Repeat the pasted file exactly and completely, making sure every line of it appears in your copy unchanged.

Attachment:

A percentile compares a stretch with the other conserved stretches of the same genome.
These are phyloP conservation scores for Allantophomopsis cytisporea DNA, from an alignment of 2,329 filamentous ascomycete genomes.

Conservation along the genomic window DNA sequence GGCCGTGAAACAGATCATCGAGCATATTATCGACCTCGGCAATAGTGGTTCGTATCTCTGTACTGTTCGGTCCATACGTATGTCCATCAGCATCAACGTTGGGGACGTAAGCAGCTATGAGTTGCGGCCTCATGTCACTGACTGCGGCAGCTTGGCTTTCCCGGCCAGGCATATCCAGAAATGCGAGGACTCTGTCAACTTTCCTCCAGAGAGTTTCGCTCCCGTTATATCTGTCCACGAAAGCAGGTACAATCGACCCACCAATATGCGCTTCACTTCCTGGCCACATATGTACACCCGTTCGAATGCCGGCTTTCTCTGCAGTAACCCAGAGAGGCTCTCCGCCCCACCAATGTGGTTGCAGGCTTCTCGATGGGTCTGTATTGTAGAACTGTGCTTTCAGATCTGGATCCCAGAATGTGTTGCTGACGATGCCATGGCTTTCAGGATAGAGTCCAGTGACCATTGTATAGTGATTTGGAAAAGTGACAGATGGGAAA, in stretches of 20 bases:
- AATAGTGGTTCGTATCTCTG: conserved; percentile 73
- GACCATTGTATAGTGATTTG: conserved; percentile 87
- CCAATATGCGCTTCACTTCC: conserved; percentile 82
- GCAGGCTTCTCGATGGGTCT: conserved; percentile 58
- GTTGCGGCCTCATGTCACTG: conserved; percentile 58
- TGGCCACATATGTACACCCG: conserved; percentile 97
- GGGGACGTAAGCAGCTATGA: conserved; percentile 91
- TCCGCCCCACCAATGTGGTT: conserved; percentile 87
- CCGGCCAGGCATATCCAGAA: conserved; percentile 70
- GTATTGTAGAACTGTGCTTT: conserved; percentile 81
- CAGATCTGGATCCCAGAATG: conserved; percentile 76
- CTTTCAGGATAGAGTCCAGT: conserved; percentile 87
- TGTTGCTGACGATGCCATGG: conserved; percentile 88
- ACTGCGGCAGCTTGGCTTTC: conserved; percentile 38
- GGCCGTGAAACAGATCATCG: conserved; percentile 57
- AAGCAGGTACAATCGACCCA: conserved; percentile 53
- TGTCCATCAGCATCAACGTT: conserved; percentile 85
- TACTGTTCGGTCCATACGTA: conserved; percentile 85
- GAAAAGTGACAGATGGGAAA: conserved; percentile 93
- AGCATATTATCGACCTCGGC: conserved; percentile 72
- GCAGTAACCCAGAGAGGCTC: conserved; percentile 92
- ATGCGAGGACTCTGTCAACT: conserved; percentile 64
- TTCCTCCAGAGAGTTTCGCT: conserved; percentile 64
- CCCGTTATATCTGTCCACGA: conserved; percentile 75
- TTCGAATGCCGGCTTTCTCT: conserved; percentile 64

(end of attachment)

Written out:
A percentile compares a stretch with the other conserved stretches of the same genome.
These are phyloP conservation scores for Allantophomopsis cytisporea DNA, from an alignment of 2,329 filamentous ascomycete genomes.

Conservation along the genomic window DNA sequence GGCCGTGAAACAGATCATCGAGCATATTATCGACCTCGGCAATAGTGGTTCGTATCTCTGTACTGTTCGGTCCATACGTATGTCCATCAGCATCAACGTTGGGGACGTAAGCAGCTATGAGTTGCGGCCTCATGTCACTGACTGCGGCAGCTTGGCTTTCCCGGCCAGGCATATCCAGAAATGCGAGGACTCTGTCAACTTTCCTCCAGAGAGTTTCGCTCCCGTTATATCTGTCCACGAAAGCAGGTACAATCGACCCACCAATATGCGCTTCACTTCCTGGCCACATATGTACACCCGTTCGAATGCCGGCTTTCTCTGCAGTAACCCAGAGAGGCTCTCCGCCCCACCAATGTGGTTGCAGGCTTCTCGATGGGTCTGTATTGTAGAACTGTGCTTTCAGATCTGGATCCCAGAATGTGTTGCTGACGATGCCATGGCTTTCAGGATAGAGTCCAGTGACCATTGTATAGTGATTTGGAAAAGTGACAGATGGGAAA, in stretches of 20 bases:
- AATAGTGGTTCGTATCTCTG: conserved; percentile 73
- GACCATTGTATAGTGATTTG: conserved; percentile 87
- CCAATATGCGCTTCACTTCC: conserved; percentile 82
- GCAGGCTTCTCGATGGGTCT: conserved; percentile 58
- GTTGCGGCCTCATGTCACTG: conserved; percentile 58
- TGGCCACATATGTACACCCG: conserved; percentile 97
- GGGGACGTAAGCAGCTATGA: conserved; percentile 91
- TCCGCCCCACCAATGTGGTT: conserved; percentile 87
- CCGGCCAGGCATATCCAGAA: conserved; percentile 70
- GTATTGTAGAACTGTGCTTT: conserved; percentile 81
- CAGATCTGGATCCCAGAATG: conserved; percentile 76
- CTTTCAGGATAGAGTCCAGT: conserved; percentile 87
- TGTTGCTGACGATGCCATGG: conserved; percentile 88
- ACTGCGGCAGCTTGGCTTTC: conserved; percentile 38
- GGCCGTGAAACAGATCATCG: conserved; percentile 57
- AAGCAGGTACAATCGACCCA: conserved; percentile 53
- TGTCCATCAGCATCAACGTT: conserved; percentile 85
- TACTGTTCGGTCCATACGTA: conserved; percentile 85
- GAAAAGTGACAGATGGGAAA: conserved; percentile 93
- AGCATATTATCGACCTCGGC: conserved; percentile 72
- GCAGTAACCCAGAGAGGCTC: conserved; percentile 92
- ATGCGAGGACTCTGTCAACT: conserved; percentile 64
- TTCCTCCAGAGAGTTTCGCT: conserved; percentile 64
- CCCGTTATATCTGTCCACGA: conserved; percentile 75
- TTCGAATGCCGGCTTTCTCT: conserved; percentile 64